Fr.: semiconducteur extrinsèque
A semiconductor, such as silicon, whose responsive properties can be altered by the addition of impurities. Copper- and mercury-doped germanium are both examples of this semiconductor material.
→ extrinsic; → semiconductor.
extrinsic variable star
setâre-ye vartande-ye borungin
Fr.: étoile variable extrinsèque
A star whose variation in apparent brightness is not due to changes in the star itself but to some external cause, such as eclipsing by a companion.
The organ of vision that detects light.
O.E. ege (Mercian), eage (W. Saxon), from P.Gmc. *augon, from PIE *okw- "to see;" cf. Av. aši- "(both) eyes;" Skt. áksi- "eye;" Gk. osse "(both) eyes;" Goth. augo; O.C.S. oko; Lith. akis; L. oculus; Arm. ac-kh "eye."
Cašm, from Mid.Pers. cašm, Av. cašman- "eye," ākas- "to look," from prefix ā- + Proto-Iranian *kas- "to look, appear," cf. Skt. cáksus- "seeing."
Fr.: dégagement oculaire
The distance between the eyepiece of a telescope and the location of the exit pupil. This is where the observer's eye should be positioned to see the entire field of view of the eyepiece. Also termed eye distance.
→ eye; relief, from M.E. relef, from O.Fr. relief "assistance," from relever "to raise," from L. relevare "to raise, alleviate," from re- intensive prefix, + levare "to lift up, lighten."
Cašm nehâd "eye position," from cašm, → eye, + nehâd "position, placing, posture," contracted form of nehâdan "to place, put;" Mid.Pers. nihâtan; Av. ni- "down; into," → ni-, + dā- "to put; to establish; to give," dadāiti "he gives;" cf. Skt. dadāti "he gives;" Gk. didomi "I give;" L. do "I give;" PIE base *do- "to give."
gazand-e cašm, zilegi-ye ~
Fr.: sécurité oculaire
The necessary precautions that must be taken in order to avoid damaging the eyes when watching a → solar eclipse. The only time that the Sun can be viewed safely with the naked eye is during a → total eclipse, when the Moon completely covers the disk of the Sun. It is never safe to look at a → partial eclipse or → annular eclipse, or the partial phases of a total solar eclipse, without the proper equipment and techniques. Even when 99% of the Sun's surface (the → photosphere) is obscured during the partial phases of a solar eclipse, the remaining crescent Sun is still intense enough to cause permanent retinal damage, especially when viewed through binoculars or other optical aids (F. Espenak, NASA).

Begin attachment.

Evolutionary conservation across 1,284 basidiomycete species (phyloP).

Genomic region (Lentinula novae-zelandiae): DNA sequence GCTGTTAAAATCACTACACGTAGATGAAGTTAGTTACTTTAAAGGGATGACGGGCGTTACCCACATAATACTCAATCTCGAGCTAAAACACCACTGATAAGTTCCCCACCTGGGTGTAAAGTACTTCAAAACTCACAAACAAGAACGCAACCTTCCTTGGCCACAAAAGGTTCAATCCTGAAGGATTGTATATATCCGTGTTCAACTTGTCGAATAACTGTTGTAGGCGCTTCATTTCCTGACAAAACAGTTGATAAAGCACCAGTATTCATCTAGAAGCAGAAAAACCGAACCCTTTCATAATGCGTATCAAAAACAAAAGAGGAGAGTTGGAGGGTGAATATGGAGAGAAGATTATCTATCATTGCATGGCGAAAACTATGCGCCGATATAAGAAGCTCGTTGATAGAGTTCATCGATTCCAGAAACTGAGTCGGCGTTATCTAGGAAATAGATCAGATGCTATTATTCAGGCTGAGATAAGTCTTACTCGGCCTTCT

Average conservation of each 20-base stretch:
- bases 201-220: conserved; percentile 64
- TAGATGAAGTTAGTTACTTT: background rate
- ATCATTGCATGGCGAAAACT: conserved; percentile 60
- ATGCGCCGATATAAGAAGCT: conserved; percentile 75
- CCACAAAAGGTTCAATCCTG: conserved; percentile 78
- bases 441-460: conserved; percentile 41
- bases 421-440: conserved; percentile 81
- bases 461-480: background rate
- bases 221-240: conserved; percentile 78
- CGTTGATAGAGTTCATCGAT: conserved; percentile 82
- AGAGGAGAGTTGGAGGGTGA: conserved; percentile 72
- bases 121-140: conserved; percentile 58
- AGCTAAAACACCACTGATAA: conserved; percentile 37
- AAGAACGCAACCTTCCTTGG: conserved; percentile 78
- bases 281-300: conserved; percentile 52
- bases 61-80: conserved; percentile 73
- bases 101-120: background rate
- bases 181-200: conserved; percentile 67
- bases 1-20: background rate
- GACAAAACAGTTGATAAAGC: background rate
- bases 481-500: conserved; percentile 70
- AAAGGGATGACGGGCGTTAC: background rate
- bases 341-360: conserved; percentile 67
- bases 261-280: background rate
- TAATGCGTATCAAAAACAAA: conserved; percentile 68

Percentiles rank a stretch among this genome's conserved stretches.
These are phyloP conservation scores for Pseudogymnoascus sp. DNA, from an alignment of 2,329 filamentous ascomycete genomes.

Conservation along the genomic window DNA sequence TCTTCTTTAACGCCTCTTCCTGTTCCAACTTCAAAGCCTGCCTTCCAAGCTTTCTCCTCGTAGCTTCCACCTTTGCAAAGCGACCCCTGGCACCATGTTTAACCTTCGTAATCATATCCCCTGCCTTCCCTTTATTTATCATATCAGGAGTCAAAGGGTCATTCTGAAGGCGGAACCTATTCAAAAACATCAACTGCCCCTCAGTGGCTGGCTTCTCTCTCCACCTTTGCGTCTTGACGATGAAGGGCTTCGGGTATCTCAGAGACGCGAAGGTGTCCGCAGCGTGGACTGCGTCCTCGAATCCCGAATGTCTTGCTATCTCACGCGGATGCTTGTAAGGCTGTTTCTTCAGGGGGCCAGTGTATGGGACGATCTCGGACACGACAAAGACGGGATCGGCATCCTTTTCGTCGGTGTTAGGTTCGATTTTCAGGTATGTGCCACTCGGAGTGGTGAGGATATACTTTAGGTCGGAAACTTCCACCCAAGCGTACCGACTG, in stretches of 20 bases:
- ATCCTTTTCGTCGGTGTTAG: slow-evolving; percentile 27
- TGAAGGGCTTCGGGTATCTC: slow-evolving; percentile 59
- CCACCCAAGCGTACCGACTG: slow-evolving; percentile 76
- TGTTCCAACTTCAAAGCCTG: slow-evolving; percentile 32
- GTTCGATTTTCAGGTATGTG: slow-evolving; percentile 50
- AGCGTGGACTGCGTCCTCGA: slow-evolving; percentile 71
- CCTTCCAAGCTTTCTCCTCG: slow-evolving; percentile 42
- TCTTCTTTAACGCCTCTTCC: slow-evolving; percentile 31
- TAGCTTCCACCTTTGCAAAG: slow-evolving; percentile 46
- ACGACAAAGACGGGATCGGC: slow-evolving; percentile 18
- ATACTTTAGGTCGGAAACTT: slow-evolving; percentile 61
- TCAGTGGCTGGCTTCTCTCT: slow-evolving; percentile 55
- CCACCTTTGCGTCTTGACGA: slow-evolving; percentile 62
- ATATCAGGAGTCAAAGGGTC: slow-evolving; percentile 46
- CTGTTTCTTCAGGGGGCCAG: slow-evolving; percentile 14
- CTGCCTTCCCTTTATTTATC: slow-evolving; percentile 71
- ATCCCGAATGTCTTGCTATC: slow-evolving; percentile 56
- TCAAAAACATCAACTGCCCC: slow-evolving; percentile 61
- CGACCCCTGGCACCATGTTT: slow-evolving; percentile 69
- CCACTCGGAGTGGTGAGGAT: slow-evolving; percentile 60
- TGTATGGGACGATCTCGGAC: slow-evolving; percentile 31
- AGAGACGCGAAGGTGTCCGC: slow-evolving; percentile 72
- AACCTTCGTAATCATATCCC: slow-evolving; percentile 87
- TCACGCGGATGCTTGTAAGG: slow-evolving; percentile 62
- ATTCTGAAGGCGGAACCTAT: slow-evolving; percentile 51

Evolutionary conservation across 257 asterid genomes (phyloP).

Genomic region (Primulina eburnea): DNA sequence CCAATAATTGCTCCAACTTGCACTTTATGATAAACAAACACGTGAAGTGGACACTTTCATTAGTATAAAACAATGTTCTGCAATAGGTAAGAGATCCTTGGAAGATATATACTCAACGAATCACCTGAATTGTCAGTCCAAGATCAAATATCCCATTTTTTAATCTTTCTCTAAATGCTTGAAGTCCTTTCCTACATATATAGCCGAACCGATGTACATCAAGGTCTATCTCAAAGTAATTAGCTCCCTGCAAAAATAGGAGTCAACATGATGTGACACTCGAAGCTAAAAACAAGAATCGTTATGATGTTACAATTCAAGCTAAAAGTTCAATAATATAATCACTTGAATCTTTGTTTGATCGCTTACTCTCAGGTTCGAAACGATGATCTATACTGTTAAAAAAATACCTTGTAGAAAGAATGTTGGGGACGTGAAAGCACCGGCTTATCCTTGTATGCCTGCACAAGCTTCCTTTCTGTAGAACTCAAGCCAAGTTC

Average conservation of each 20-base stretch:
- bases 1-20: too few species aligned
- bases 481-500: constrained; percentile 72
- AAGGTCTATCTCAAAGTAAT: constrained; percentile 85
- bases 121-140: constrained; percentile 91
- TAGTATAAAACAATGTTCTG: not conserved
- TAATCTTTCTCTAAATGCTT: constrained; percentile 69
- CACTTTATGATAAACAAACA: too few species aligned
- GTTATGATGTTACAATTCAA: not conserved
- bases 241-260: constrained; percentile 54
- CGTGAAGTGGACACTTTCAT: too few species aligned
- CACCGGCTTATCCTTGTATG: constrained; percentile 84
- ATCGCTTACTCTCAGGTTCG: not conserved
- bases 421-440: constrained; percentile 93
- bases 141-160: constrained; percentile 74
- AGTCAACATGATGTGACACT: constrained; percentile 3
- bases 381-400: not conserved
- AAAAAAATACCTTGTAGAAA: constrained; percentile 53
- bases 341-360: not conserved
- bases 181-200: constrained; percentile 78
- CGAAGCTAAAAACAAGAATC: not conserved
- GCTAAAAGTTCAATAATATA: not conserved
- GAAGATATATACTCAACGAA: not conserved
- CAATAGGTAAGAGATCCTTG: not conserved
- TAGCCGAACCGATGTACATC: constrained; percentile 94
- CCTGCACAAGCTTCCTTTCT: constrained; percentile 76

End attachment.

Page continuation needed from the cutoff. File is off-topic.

Gazand "damage, injury," Mid.Pers. wizend,
ultimately from *ui-jan-, from *ui- "apart, away from,"
→ expand, + *jan- "to beat, strike,"
cf. Pers. zan-, zadan "to beat, strike," → beat;
cašm, → eye
A device consisting of a pair of glass or plastic lenses worn in a frame in front of the eyes to help correct imperfect vision or protect the eyes from light, dust, and the like. Also called glasses, spectacles.
Eynak, probably related to âyené "mirror," âbginé "glass" (Mid.Pers. êwênag "mirror," from *âdênak, from Proto-Iranian *ādayanaka-, from prefix ā- + the root of Av. dā(y)- "to see," didāti "sees" (cf. Mod.Pers. didan "to see," Mid.Pers. ditan "to see, regard, catch sight of, contemplate, experience;" O.Pers. dī- "to see;" Skt. dhī- "to perceive, think, ponder; thought, reflection, meditation," dādhye; Gk. dedorka "have seen") + suffix -ak). Other obsolete Pers. equivalents for eyeglasses are cešm-e farangi "Frank/European eye" and âyene-ye farangi "Frank/European glass." And it seems that the oldest mention of eyeglasses in Pers. is by the poet Jâmi (1414-1492), who calls it farangi šišé "Frank/European glass." These paradigms support the relation between eynak and âyené. As for the more recent term sam'ak "hearing aid," which is invoked to relate eynak to eyn (Ar. 'ayn "eye"), it may have been coined on the model of eynak supposing that eyn means "eye."
Cašmi "ocular," adj. of cašm→ eye + -i adj. suffix.